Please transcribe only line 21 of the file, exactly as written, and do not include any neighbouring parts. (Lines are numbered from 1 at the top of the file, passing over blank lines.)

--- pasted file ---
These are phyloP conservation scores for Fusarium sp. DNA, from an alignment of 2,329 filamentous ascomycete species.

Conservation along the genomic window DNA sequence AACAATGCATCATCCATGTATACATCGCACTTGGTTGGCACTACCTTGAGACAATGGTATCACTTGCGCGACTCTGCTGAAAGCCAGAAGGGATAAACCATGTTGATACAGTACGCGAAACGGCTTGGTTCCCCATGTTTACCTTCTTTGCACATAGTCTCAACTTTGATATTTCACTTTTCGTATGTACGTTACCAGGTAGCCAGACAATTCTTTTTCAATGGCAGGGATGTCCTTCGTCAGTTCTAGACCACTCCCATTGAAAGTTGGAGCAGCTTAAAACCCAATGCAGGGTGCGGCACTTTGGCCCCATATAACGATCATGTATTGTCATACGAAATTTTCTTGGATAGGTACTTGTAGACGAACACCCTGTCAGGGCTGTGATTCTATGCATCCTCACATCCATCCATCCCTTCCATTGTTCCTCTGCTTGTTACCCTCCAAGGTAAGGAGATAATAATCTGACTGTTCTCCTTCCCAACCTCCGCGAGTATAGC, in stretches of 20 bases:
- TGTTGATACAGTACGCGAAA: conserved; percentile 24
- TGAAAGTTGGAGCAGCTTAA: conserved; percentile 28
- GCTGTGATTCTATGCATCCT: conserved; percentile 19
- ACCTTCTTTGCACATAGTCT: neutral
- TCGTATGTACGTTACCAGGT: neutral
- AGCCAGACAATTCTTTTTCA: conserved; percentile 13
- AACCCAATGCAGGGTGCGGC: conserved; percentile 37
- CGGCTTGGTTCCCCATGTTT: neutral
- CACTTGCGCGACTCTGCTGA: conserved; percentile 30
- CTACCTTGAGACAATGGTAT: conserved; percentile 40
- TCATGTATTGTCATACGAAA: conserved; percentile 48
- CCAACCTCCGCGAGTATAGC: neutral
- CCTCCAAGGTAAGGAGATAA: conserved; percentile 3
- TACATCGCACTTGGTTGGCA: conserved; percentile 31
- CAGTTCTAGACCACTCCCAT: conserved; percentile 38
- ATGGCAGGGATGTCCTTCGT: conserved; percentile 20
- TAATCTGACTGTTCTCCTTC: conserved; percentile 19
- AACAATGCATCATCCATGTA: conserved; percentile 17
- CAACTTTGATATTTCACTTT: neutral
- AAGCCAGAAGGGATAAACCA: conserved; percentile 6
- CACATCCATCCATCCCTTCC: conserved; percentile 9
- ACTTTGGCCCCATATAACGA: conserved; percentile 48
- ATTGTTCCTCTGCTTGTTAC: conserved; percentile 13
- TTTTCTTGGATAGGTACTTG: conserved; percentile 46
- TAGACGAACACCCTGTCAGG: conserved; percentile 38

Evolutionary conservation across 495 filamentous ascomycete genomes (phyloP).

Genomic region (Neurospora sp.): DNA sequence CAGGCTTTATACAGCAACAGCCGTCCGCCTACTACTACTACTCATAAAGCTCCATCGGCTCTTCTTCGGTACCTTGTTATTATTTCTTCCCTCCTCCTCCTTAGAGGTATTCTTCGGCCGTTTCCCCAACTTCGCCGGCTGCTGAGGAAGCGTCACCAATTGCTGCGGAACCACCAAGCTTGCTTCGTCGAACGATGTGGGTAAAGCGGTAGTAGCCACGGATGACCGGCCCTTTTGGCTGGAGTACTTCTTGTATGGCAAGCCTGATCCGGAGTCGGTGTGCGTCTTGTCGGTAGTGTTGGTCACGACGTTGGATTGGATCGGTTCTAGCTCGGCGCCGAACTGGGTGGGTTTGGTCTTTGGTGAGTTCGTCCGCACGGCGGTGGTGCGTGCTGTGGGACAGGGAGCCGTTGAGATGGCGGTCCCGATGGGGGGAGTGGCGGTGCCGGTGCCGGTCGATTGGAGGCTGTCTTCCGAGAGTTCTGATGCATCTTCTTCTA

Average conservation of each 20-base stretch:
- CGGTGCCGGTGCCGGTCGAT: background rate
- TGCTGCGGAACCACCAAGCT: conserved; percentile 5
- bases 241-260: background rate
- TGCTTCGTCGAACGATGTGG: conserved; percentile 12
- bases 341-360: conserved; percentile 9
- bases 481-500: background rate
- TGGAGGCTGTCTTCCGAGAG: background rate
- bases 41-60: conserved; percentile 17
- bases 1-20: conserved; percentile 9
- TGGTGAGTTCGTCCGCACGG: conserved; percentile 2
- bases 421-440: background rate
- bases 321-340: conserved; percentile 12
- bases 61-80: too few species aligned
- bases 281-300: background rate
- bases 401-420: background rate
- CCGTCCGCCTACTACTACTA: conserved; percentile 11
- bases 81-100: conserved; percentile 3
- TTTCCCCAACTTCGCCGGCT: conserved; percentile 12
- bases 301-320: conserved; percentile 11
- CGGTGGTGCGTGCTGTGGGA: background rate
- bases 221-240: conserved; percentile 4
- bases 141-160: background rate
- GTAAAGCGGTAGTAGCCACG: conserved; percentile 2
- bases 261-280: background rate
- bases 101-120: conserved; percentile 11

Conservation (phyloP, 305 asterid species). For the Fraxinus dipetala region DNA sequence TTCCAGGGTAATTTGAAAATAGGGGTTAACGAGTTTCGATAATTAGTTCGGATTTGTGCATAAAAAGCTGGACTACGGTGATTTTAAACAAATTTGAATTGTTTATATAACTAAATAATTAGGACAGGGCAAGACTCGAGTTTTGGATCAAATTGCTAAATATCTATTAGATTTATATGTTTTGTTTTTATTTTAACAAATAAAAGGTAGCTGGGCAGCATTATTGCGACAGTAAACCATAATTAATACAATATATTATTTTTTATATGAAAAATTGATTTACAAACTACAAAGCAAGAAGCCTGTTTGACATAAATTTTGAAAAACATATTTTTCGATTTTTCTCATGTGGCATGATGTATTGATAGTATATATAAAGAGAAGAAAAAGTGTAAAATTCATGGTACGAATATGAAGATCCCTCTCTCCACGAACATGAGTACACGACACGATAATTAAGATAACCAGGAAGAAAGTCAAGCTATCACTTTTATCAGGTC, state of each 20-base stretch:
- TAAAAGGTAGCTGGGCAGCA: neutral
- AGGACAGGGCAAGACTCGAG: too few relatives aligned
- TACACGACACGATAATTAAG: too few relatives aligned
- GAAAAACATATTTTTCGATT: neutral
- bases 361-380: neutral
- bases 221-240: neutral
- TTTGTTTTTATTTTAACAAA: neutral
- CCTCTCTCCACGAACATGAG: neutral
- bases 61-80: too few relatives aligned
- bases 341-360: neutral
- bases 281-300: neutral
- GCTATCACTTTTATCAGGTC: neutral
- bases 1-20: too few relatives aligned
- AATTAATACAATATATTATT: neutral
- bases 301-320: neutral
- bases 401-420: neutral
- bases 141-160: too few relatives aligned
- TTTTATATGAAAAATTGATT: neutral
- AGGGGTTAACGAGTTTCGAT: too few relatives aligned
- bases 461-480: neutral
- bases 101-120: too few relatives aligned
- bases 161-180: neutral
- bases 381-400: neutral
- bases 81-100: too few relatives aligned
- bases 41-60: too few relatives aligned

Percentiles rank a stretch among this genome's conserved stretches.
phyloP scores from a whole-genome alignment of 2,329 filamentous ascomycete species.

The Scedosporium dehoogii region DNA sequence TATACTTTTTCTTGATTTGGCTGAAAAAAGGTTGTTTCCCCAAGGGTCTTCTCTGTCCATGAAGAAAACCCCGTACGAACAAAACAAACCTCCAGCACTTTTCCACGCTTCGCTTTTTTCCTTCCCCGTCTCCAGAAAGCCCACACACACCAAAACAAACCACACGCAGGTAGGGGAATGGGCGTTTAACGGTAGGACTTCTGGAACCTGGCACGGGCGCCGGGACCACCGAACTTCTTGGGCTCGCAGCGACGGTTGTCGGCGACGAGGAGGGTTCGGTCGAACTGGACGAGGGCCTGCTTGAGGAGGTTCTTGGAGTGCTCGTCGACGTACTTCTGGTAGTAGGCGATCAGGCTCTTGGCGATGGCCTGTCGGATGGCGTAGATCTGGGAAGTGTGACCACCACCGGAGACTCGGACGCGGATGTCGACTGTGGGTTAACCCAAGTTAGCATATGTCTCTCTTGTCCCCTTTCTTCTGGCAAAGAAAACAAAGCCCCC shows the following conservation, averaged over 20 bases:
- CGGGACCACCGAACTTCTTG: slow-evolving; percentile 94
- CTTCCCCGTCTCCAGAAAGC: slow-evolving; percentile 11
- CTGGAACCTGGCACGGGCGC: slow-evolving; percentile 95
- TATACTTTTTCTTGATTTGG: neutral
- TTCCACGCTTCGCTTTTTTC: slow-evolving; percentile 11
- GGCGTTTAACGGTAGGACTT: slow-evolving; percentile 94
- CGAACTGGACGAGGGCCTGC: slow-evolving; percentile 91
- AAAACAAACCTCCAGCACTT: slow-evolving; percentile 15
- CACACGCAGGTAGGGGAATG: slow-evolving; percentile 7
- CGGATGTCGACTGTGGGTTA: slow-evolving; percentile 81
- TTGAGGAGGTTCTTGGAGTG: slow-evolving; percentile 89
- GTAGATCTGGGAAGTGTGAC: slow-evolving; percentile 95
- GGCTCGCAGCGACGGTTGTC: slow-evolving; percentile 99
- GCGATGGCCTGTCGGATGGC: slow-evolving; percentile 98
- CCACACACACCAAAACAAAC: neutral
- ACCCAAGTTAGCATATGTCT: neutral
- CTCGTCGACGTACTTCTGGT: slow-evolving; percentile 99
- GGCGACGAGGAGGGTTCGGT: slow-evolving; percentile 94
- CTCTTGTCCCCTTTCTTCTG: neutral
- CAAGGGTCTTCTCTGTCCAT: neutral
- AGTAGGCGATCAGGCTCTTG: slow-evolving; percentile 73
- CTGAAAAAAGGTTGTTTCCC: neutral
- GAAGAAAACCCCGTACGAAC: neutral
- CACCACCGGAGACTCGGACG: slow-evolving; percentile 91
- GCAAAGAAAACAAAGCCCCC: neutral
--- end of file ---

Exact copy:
- CAACTTTGATATTTCACTTT: neutral